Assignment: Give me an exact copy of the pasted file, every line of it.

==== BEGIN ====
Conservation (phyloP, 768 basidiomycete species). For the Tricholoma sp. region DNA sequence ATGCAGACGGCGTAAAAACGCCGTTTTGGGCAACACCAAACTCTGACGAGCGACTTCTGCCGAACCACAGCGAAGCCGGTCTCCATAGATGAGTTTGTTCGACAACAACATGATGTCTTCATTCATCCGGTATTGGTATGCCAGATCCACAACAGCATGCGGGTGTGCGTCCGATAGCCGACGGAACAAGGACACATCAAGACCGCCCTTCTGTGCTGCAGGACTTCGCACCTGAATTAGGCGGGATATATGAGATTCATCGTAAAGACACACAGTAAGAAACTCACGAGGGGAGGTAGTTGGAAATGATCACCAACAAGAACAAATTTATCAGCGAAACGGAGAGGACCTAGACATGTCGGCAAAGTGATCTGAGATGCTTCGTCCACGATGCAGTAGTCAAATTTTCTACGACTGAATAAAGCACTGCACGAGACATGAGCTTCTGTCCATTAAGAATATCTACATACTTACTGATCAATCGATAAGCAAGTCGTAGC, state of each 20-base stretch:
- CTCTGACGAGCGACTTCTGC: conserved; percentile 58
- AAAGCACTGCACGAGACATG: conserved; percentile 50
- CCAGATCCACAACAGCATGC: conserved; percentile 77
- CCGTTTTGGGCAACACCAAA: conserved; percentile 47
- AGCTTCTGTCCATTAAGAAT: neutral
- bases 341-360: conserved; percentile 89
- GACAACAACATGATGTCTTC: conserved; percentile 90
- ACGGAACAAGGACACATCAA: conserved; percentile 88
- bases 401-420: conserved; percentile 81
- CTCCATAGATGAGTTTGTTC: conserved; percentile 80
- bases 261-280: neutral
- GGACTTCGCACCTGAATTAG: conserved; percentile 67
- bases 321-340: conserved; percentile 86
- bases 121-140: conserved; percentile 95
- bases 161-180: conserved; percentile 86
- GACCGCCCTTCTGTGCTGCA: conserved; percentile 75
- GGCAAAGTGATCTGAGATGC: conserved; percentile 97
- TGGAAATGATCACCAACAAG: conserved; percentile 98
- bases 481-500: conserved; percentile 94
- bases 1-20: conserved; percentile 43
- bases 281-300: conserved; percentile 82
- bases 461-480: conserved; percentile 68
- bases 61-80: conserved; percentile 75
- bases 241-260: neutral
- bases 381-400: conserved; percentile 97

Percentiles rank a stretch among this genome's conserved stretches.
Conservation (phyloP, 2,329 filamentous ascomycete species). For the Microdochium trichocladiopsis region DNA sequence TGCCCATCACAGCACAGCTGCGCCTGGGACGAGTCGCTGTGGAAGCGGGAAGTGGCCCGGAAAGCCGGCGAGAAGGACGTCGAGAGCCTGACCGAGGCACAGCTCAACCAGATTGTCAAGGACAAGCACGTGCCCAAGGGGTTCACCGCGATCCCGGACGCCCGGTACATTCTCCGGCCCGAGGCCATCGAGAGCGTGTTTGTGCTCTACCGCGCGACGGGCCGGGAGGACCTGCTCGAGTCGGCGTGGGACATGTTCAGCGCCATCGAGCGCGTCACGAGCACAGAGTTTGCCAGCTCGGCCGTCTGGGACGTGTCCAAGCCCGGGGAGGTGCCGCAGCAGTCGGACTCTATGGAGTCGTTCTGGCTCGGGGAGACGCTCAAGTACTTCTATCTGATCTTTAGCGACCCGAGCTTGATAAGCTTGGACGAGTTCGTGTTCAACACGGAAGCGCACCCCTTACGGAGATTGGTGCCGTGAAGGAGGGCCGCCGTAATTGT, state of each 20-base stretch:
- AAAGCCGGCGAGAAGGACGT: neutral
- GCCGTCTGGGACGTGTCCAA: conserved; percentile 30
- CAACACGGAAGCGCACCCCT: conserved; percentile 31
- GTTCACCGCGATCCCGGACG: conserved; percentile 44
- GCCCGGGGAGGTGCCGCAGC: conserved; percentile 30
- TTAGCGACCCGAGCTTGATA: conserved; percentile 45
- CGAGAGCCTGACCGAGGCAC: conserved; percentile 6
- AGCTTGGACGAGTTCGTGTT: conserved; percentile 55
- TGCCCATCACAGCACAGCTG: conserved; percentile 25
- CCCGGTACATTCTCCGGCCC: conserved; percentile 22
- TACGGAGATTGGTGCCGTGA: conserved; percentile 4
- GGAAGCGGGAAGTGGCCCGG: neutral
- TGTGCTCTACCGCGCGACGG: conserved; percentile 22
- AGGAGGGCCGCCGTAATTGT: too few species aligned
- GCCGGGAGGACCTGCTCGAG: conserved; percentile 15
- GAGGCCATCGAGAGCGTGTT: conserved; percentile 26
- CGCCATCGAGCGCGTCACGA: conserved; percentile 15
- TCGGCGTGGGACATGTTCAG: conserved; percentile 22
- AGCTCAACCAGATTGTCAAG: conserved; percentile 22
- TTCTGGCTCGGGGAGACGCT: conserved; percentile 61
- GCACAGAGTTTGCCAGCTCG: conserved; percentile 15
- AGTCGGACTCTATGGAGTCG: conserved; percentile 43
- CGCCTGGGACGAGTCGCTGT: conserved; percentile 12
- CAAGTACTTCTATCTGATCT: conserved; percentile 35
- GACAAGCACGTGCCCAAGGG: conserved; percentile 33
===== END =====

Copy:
Conservation (phyloP, 768 basidiomycete species). For the Tricholoma sp. region DNA sequence ATGCAGACGGCGTAAAAACGCCGTTTTGGGCAACACCAAACTCTGACGAGCGACTTCTGCCGAACCACAGCGAAGCCGGTCTCCATAGATGAGTTTGTTCGACAACAACATGATGTCTTCATTCATCCGGTATTGGTATGCCAGATCCACAACAGCATGCGGGTGTGCGTCCGATAGCCGACGGAACAAGGACACATCAAGACCGCCCTTCTGTGCTGCAGGACTTCGCACCTGAATTAGGCGGGATATATGAGATTCATCGTAAAGACACACAGTAAGAAACTCACGAGGGGAGGTAGTTGGAAATGATCACCAACAAGAACAAATTTATCAGCGAAACGGAGAGGACCTAGACATGTCGGCAAAGTGATCTGAGATGCTTCGTCCACGATGCAGTAGTCAAATTTTCTACGACTGAATAAAGCACTGCACGAGACATGAGCTTCTGTCCATTAAGAATATCTACATACTTACTGATCAATCGATAAGCAAGTCGTAGC, state of each 20-base stretch:
- CTCTGACGAGCGACTTCTGC: conserved; percentile 58
- AAAGCACTGCACGAGACATG: conserved; percentile 50
- CCAGATCCACAACAGCATGC: conserved; percentile 77
- CCGTTTTGGGCAACACCAAA: conserved; percentile 47
- AGCTTCTGTCCATTAAGAAT: neutral
- bases 341-360: conserved; percentile 89
- GACAACAACATGATGTCTTC: conserved; percentile 90
- ACGGAACAAGGACACATCAA: conserved; percentile 88
- bases 401-420: conserved; percentile 81
- CTCCATAGATGAGTTTGTTC: conserved; percentile 80
- bases 261-280: neutral
- GGACTTCGCACCTGAATTAG: conserved; percentile 67
- bases 321-340: conserved; percentile 86
- bases 121-140: conserved; percentile 95
- bases 161-180: conserved; percentile 86
- GACCGCCCTTCTGTGCTGCA: conserved; percentile 75
- GGCAAAGTGATCTGAGATGC: conserved; percentile 97
- TGGAAATGATCACCAACAAG: conserved; percentile 98
- bases 481-500: conserved; percentile 94
- bases 1-20: conserved; percentile 43
- bases 281-300: conserved; percentile 82
- bases 461-480: conserved; percentile 68
- bases 61-80: conserved; percentile 75
- bases 241-260: neutral
- bases 381-400: conserved; percentile 97

Percentiles rank a stretch among this genome's conserved stretches.
Conservation (phyloP, 2,329 filamentous ascomycete species). For the Microdochium trichocladiopsis region DNA sequence TGCCCATCACAGCACAGCTGCGCCTGGGACGAGTCGCTGTGGAAGCGGGAAGTGGCCCGGAAAGCCGGCGAGAAGGACGTCGAGAGCCTGACCGAGGCACAGCTCAACCAGATTGTCAAGGACAAGCACGTGCCCAAGGGGTTCACCGCGATCCCGGACGCCCGGTACATTCTCCGGCCCGAGGCCATCGAGAGCGTGTTTGTGCTCTACCGCGCGACGGGCCGGGAGGACCTGCTCGAGTCGGCGTGGGACATGTTCAGCGCCATCGAGCGCGTCACGAGCACAGAGTTTGCCAGCTCGGCCGTCTGGGACGTGTCCAAGCCCGGGGAGGTGCCGCAGCAGTCGGACTCTATGGAGTCGTTCTGGCTCGGGGAGACGCTCAAGTACTTCTATCTGATCTTTAGCGACCCGAGCTTGATAAGCTTGGACGAGTTCGTGTTCAACACGGAAGCGCACCCCTTACGGAGATTGGTGCCGTGAAGGAGGGCCGCCGTAATTGT, state of each 20-base stretch:
- AAAGCCGGCGAGAAGGACGT: neutral
- GCCGTCTGGGACGTGTCCAA: conserved; percentile 30
- CAACACGGAAGCGCACCCCT: conserved; percentile 31
- GTTCACCGCGATCCCGGACG: conserved; percentile 44
- GCCCGGGGAGGTGCCGCAGC: conserved; percentile 30
- TTAGCGACCCGAGCTTGATA: conserved; percentile 45
- CGAGAGCCTGACCGAGGCAC: conserved; percentile 6
- AGCTTGGACGAGTTCGTGTT: conserved; percentile 55
- TGCCCATCACAGCACAGCTG: conserved; percentile 25
- CCCGGTACATTCTCCGGCCC: conserved; percentile 22
- TACGGAGATTGGTGCCGTGA: conserved; percentile 4
- GGAAGCGGGAAGTGGCCCGG: neutral
- TGTGCTCTACCGCGCGACGG: conserved; percentile 22
- AGGAGGGCCGCCGTAATTGT: too few species aligned
- GCCGGGAGGACCTGCTCGAG: conserved; percentile 15
- GAGGCCATCGAGAGCGTGTT: conserved; percentile 26
- CGCCATCGAGCGCGTCACGA: conserved; percentile 15
- TCGGCGTGGGACATGTTCAG: conserved; percentile 22
- AGCTCAACCAGATTGTCAAG: conserved; percentile 22
- TTCTGGCTCGGGGAGACGCT: conserved; percentile 61
- GCACAGAGTTTGCCAGCTCG: conserved; percentile 15
- AGTCGGACTCTATGGAGTCG: conserved; percentile 43
- CGCCTGGGACGAGTCGCTGT: conserved; percentile 12
- CAAGTACTTCTATCTGATCT: conserved; percentile 35
- GACAAGCACGTGCCCAAGGG: conserved; percentile 33